The Fourth Circuit analyzed separately each of the statutes that the petitioners claimed the Forest Service had violated. The NFMA, as the Court stated, requires the Forest Service to consider Forest Management Plans which govern the nature of activities that can occur in national forests. In making its recommendations regarding the pipeline, the Forest Service had suggested project-specific amendments to the plans for the George Washington and Monongahela National Forests. However, the Court held that, in its proposals, the Forest Service had failed to adequately consider the purpose of the amendments and any ex post facto statements to that end were insufficient. Additionally, the Court held that the Forest Service’s conclusion that the amendments would not have a substantial adverse effect on forest resources was arbitrary and capricious, violating a reasonable understanding of what substantial adverse effects are, as well as being undercut by substantial evidence on the record. The Fourth Circuit further held that the Forest Service violated its obligations under the NFMA by not demonstrating that the pipeline project’s goals could not be reasonably met on non-national forest lands. The Court did, however, reject the petitioners’ claims that the Forest Service failed to provide for adequate public participation.

As to NEPA, the Court stated that the Forest Service failed to adequately consider off-forest routes, as discussed above. Despite the Forest Service only being a cooperating agency, the Fourth Circuit nonetheless held they had violated their obligations because the Court found it impossible to conclude that the Forest Service had taken the necessary independent review of the environmental documents. Additionally, the Forest Service was held to violate NEPA because it had failed to “take a hard look at the environmental consequences” of the pipeline project, namely the risks of landslides, erosion, and degradation of water quality, as well as a failure to elicit sufficient information about Atlantic Coast’s proposed mitigation techniques to reduce these risks.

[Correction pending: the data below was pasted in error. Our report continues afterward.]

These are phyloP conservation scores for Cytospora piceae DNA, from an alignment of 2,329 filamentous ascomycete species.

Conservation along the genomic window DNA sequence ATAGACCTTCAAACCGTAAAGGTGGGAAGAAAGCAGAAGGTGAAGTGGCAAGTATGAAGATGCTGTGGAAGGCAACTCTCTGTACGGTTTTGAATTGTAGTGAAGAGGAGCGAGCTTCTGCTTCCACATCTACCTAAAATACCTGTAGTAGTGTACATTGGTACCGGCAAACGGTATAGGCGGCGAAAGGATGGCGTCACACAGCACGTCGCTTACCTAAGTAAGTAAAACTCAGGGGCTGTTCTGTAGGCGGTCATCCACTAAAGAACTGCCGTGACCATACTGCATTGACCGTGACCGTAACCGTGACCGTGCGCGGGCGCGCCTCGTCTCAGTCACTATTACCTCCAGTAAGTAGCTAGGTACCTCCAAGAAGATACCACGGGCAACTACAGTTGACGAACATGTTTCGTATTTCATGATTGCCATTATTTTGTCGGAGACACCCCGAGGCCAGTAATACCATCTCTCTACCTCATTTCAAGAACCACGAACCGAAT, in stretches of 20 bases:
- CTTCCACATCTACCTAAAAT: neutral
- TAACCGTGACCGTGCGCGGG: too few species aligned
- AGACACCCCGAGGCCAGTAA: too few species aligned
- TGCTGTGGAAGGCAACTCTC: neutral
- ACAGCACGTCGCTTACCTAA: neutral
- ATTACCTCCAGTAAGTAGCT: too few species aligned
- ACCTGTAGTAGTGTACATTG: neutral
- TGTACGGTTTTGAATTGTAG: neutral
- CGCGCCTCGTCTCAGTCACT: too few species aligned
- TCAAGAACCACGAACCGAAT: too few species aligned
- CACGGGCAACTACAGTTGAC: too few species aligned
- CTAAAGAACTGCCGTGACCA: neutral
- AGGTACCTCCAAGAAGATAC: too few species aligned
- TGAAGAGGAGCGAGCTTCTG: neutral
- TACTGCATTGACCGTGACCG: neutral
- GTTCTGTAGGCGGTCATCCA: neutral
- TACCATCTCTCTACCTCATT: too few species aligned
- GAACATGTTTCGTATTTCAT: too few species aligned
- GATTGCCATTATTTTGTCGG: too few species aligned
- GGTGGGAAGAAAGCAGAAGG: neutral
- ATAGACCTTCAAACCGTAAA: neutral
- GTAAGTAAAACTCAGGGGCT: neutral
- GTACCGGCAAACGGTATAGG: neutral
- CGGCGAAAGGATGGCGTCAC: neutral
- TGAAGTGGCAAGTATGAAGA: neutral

Finally, the Court held that the Forest Service violated the MLA. The panel found that the Appalachian Trail is a unit of the National Park System and, as such, appropriately administered by the Secretary of the Interior, and thus the Forest Service lacked jurisdiction over the Trail, even if other National Trails were administered by the Department of Agriculture, where the Forest Service resides. Perhaps importantly, the Fourth Circuit also dismissed the Forest Service’s challenge to petitioners’ standing to bring this claim. The Court held that it was irrelevant that petitioners had not raised concerns regarding the MLA and the Appalachian Trail during the draft ROD comment period, because the draft ROD did not clearly contemplate granting a right of way across the Trail. Thus, the petitioners had the right to bring this challenge before the Court. Further, the Court held that such a determination (that is, the jurisdiction of the Forest Service over the Appalachian Trail) was one purely of law and thus uniquely in the purview of the judicial branch.

In short, the Court found that the record dictated the conclusion that the Forest Service’s decision was preordained and that the ROD was reverse-engineered to justify the outcome. The Court concluded by citing to Dr. Seuss’ the Lorax, stating that the Court trusts “the United States Forest Service to ‘speak for the trees, for the trees have no tongues’” and holding that based on a review of the record, the Forest Service had “abdicated its responsibility.” The pipeline owners have indicated that they intended to seek full review by an en banc sitting of the Fourth Circuit.